• 3 medium carrots (sliced into matchsticks or grated)
  • 16 fresh mint leaves, chopped
  • 16 fresh cilantro leaves, chopped
  • 16 small fresh basil leaves, chopped
  • 1 avocado, remove skin and stone, slice thin (optional)
  • 1 block Firm Tofu – sliced into ¼ inch sticks (optional)
  • 12 medium cooked shrimp, cut in thirds
  • 15 8-inch round rice paper sheets- brown or white


  1. Prepare the noodles/bean threads per package directions. Drain and rinse, drain again. Cut the noodles in half and then in half again, set aside.
  2. While noodles soak, prepare an assembly line with individual bowls (or piles on a cutting board) of the herbs, lettuce, cucumber, carrots, avocado, and other optional items.
  3. Fill a wide, shallow bowl with hot water and set it next to a work surface on a flat plate or a clean folded-over muslin dish towel. Slide in one (or two if you want it doubled) wrapper and submerge gently for about 20 seconds or until very pliable. Transfer gently to your work surface/towel and pat gently.
  4. Just below the center of the sheet, place 1 lettuce leaf or greens, top with about 2 tbsp. of noodles, a few sticks of cucumber, sticks or shredded carrot, a pinch of herbs, and a slice of avocado/tofu/shrimp. Lift the bottom of the wrapper and fold it snugly over filling, creating a filled cylinder at the bottom portion of the wrapper.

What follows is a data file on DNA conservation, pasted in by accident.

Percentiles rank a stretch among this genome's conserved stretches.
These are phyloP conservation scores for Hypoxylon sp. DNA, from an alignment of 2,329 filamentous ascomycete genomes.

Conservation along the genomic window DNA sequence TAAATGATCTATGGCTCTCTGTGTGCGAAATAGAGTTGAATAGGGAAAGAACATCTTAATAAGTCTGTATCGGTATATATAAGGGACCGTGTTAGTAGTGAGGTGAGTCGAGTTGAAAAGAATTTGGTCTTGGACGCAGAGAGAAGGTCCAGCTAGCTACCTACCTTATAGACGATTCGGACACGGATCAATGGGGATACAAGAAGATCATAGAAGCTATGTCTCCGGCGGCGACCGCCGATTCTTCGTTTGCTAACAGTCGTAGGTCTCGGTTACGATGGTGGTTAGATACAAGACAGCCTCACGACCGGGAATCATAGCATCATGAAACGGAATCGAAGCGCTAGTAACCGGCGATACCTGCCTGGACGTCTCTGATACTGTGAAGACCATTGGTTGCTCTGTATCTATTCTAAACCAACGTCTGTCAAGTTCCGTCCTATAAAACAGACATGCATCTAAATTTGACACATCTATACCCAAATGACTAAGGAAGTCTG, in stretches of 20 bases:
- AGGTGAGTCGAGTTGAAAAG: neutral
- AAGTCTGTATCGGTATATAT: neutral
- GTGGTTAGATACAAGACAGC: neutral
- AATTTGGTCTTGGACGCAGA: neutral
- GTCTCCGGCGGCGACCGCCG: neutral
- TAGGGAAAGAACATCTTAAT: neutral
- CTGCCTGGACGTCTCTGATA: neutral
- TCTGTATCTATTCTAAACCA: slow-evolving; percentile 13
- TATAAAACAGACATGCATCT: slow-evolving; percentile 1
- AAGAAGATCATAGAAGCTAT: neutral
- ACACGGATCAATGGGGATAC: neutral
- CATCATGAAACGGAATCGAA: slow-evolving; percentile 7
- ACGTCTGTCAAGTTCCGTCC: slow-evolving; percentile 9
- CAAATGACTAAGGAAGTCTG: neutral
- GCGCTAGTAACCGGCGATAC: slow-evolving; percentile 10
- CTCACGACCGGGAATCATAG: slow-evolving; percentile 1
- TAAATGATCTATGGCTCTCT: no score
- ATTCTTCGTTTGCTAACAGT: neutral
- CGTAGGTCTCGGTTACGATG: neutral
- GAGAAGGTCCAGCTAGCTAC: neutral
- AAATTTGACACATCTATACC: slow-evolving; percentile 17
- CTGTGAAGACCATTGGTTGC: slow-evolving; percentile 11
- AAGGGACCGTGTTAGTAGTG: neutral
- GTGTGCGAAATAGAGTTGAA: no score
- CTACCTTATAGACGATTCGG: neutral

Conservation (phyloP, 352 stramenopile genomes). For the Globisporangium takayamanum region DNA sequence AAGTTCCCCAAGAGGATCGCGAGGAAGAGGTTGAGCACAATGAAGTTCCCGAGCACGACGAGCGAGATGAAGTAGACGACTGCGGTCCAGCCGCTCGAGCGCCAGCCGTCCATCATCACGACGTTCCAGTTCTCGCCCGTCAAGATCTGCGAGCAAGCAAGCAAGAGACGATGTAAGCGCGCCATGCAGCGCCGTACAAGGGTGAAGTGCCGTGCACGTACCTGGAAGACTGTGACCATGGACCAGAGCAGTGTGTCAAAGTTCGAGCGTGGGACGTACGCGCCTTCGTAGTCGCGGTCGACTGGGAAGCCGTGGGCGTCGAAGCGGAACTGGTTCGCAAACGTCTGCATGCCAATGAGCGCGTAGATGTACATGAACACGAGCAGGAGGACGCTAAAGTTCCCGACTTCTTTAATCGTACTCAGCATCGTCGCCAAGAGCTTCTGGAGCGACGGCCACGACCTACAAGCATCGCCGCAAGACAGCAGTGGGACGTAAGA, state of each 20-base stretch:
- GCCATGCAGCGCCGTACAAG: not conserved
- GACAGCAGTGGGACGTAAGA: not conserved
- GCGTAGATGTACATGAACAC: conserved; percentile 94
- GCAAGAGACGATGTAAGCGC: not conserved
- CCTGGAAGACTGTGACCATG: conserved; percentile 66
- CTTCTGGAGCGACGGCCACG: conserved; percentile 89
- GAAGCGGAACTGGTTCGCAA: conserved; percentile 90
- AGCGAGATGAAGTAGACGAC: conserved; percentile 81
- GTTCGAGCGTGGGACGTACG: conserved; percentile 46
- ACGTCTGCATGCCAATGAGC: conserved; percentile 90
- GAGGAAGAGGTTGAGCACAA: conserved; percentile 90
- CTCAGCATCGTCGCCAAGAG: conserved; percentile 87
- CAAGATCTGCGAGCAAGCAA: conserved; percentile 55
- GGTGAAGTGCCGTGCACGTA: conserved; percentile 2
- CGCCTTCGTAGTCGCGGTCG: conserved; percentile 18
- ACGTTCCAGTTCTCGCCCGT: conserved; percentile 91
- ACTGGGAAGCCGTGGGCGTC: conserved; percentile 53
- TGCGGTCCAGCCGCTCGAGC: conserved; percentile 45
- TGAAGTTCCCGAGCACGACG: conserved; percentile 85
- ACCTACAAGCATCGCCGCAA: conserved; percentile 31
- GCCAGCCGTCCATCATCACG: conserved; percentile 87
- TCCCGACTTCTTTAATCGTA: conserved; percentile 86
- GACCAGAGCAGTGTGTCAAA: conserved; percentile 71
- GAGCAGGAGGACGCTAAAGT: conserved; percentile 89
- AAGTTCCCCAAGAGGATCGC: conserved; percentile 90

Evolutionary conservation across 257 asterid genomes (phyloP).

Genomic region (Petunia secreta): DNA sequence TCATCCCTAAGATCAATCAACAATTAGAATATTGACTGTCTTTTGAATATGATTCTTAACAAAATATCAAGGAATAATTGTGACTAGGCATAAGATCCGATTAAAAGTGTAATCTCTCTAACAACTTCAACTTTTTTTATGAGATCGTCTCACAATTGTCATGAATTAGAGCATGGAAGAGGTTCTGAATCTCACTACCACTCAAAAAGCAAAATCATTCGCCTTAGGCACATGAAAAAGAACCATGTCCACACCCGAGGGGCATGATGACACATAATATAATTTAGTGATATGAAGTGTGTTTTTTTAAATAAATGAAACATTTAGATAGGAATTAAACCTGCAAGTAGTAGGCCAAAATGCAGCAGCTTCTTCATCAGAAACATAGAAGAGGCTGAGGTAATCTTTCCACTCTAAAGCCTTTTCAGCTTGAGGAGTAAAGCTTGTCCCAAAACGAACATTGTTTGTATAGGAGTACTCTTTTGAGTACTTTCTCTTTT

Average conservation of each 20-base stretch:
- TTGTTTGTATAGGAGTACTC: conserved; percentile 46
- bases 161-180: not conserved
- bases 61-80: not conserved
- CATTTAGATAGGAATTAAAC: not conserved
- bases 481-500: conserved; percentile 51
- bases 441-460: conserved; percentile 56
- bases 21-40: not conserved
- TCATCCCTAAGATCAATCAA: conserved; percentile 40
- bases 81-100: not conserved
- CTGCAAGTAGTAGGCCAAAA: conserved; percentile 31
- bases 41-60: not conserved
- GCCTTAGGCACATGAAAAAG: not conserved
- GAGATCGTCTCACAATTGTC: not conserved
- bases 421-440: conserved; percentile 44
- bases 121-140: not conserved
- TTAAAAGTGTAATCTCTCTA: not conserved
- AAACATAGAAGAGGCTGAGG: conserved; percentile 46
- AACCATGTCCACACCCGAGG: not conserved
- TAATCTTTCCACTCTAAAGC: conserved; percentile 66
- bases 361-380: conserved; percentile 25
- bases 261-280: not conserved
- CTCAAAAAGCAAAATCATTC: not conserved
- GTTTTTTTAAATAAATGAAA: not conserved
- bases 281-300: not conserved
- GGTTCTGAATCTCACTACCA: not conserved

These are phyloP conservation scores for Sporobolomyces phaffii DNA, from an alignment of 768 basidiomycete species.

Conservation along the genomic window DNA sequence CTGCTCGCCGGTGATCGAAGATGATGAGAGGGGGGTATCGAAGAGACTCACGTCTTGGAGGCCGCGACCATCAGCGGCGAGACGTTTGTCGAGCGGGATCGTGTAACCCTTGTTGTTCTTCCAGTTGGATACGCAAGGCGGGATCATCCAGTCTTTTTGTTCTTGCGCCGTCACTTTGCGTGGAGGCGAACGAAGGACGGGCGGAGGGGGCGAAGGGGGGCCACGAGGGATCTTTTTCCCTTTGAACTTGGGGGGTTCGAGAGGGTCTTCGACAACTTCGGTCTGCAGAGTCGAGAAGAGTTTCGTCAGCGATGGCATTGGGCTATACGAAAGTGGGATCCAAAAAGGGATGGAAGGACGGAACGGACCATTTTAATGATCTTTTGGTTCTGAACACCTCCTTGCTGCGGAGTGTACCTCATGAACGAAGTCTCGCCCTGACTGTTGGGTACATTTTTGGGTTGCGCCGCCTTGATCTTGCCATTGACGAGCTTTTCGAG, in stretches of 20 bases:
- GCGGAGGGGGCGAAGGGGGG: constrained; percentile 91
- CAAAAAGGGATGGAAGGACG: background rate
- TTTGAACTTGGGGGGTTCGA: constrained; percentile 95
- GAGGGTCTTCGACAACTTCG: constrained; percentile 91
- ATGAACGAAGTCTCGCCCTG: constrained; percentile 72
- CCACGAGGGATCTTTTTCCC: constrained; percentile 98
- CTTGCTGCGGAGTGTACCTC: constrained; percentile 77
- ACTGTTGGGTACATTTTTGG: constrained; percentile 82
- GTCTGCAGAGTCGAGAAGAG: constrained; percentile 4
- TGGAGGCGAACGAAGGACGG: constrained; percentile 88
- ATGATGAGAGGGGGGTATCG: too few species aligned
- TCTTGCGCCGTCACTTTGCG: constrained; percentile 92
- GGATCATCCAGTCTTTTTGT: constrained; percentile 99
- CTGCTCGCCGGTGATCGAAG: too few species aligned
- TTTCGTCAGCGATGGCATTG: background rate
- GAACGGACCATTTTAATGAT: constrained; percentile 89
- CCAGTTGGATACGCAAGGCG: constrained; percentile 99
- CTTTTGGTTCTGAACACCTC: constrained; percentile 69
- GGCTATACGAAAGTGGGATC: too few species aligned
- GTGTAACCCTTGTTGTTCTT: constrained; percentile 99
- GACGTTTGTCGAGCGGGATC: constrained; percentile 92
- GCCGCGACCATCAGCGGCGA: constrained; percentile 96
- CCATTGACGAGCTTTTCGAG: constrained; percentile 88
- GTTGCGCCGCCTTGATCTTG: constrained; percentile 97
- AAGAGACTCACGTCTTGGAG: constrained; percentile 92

5. When filling is completely enclosed, fold in each side (burrito style), and continue rolling, pressing lightly on the seam to seal. Set each roll on a platter to dry, seam side down. Repeat to make 8 rolls.
  6. Cover with a damp towel if not serving immediately. Serve within 2 hours at room temperature, or refrigerate up to 24 hours. Serve with your favorite dipping sauce. Wax paper between layers of rolls works to prevent them from sticking together while they are stored.

Peanut Sauce


  • 1 can lite coconut milk
  • 1/3 cup peanut butter
  • 2 1/2 Tbsp maple syrup
  • 1 Tbsp apple cider vinegar
  • 2 Tbsp reduced sodium soy sauce
  • 1/4 tsp. crushed red pepper (optional)

Mix until smooth, using a blender, food processor, or whisk.

Maple Mustard Sauce


  • 8 Tbsp maple syrup
  • 4 Tbsp whole grain mustard
  • 2 Tbsp tahini
  • 4 tsp lemon juice

In a small bowl, whisk together maple syrup, mustard, tahini, and lemon juice. Season to taste with salt.

Brown Dipping Sauce


  • ½ cup reduced sodium soy sauce
  • ¼ cup rice wine vinegar
  • 2 Tbsp finely grated ginger
  • 2 Tbsp chopped green onion
  • 2 medium cloves garlic, minced
  • 2 tsp sugar
  • 1 tsp roasted sesame seeds

Whisk ingredients together in a bowl.

Let me how they turned out and also if you have any questions about healthy cooking tips.

If you live in the Augusta, Maine area, check out MaineGeneral’s website for the cooking class schedule (they offer lots of other health and wellness programs as well.) If you live elsewhere, there might be a great teaching kitchen in your community and if not, maybe you could be an instigator and make it happen!